Teaching children how to responsibly use and maintain their electronics has never been a more important concern. With an every-growing number of school-age children being given their own smartphone and mobile apps designed with a younger demographic in mind, ensuring that your teens know about digital creativity, data ownership and other issues may no longer be a concern that you can afford to overlook.
Responsible Content Sharing
Teens who maintain an active presence on social media sites and services need to understand the potential risks that may arise should they elect to create or share content in an irresponsible manner. Commentary and digital media can cause long-term harm to an individual’s reputation, even content that was posted during their teenage years. Teaching teens and even children about online reputation management is no longer something that parents can afford put off until later.
Many teenagers keep secret Instagram accounts they call Finstas. They have the account they follow family with, but they have secondary accounts that are usually private. This sense of anonymity can give people of all ages a sense of invisibility that means no punitive action for their behavior.
Whether you are an adult or teenager, you should not say things online that you would not tell someone in person. The anonymous sense of these accounts can be used to post memes and random content. However, they can also be used with the intention of washing their hands of the conversations and comments that are left.
Teenagers like adults need to understand the difference and impact between swearing and hate speech. Minimizing slurs and inflammatory content is not only crass, but will haunt you into your adulthood when you realize the full weight of the impact your words have on others.
Attitudes regarding bullying and other forms of abusive and harassing social behaviors have been evolving quite rapidly in recent years. Once seen as little more than harmless teenage pranks, bullying someone online is now treated far more seriously. Teaching teens about the potential consequences of cyber bullying or what to do should they find themselves the target of such harassment has quickly become a matter of great weight and importance.
Teens may be tempted to use their phone during the school. Sending snaps of teachers or other students in compromising positions or mocking them is still cyber bullying in school. Not only is this behavior disruptive in class, but by taking the bullying online it doesn’t meant that they can’t still get disciplinary action.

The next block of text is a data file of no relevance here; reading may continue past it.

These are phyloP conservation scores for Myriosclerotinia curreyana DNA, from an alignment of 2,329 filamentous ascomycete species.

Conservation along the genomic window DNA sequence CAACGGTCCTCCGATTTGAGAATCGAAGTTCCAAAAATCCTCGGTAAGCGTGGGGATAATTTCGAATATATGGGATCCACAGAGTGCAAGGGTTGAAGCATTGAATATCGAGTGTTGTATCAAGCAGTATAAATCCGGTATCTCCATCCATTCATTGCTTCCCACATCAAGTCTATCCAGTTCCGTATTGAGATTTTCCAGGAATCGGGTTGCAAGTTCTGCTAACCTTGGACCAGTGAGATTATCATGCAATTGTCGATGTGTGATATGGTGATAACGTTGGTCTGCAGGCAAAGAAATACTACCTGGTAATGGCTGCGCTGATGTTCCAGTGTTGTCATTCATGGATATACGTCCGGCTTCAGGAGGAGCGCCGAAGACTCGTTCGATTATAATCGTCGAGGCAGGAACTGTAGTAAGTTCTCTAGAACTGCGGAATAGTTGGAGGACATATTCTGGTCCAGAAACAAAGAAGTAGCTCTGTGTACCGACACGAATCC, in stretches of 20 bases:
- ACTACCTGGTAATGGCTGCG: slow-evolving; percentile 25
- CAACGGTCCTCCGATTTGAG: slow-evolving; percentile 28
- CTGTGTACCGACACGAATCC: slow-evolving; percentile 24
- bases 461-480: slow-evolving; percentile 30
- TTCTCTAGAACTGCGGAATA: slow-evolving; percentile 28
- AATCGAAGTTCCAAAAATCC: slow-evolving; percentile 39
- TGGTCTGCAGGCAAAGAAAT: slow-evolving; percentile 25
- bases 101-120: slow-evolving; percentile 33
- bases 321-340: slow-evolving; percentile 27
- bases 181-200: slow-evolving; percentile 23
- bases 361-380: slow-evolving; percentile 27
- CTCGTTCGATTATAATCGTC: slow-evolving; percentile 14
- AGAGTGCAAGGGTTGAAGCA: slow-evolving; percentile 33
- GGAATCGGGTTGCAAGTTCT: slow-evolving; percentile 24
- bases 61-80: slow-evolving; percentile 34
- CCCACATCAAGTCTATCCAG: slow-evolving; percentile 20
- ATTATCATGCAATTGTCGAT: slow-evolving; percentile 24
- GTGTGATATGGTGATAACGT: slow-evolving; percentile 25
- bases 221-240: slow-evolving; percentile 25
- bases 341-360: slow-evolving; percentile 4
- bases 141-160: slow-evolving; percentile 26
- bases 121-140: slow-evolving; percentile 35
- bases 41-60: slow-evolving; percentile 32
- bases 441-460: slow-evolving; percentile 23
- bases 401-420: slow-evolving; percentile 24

Posting and Sharing Nudes
Underage users who post, send or share nude selfies may be committing a criminal act such as distribution of childhood pornography. Ensuring that your teens understand the laws governing such activities may prove to be an issue of paramount importance. They may think it’s just sharing a picture, but it can be a lot more complicated. You may want to consider ensuring that content sharing and other types of online behavior are touched upon when discussing sex education with your teen. Dating culture is legally different for adults than it is for teens. This is true even if it’s on snapchat or a dating app.
Maintaining and Caring for Electronic Devices
Even modestly-priced electronics often come with a hefty price tag. Instructing your teen on how to properly care for and maintain their smartphone, tablet or other mobile device will help to ensure that it is able to last as long as possible. Some teenagers don’t know the real price of their electronics. Some throw them around the room and act as if they were a toy. Do your teenagers know what their responsibility is with their devices? Do they have to keep them charged, who pays for what repairs, what happens if they get lost?
Responsible guidelines can be used for your teen to keep their electronics privileges. They should know how much they will pay if they need to purchase replacement devices. They may need smartphone and ipad repairs help ensure that minor issues and cosmetic damage can be addressed more easily.
Teaching your teens about the potential dangers and issues they may encounter online is an important responsibility. Irresponsible content sharing or social-media posts can have far-reaching consequences. Teens how have been properly educated are far more likely to do what it takes in order to protect themselves, their device and their online reputation.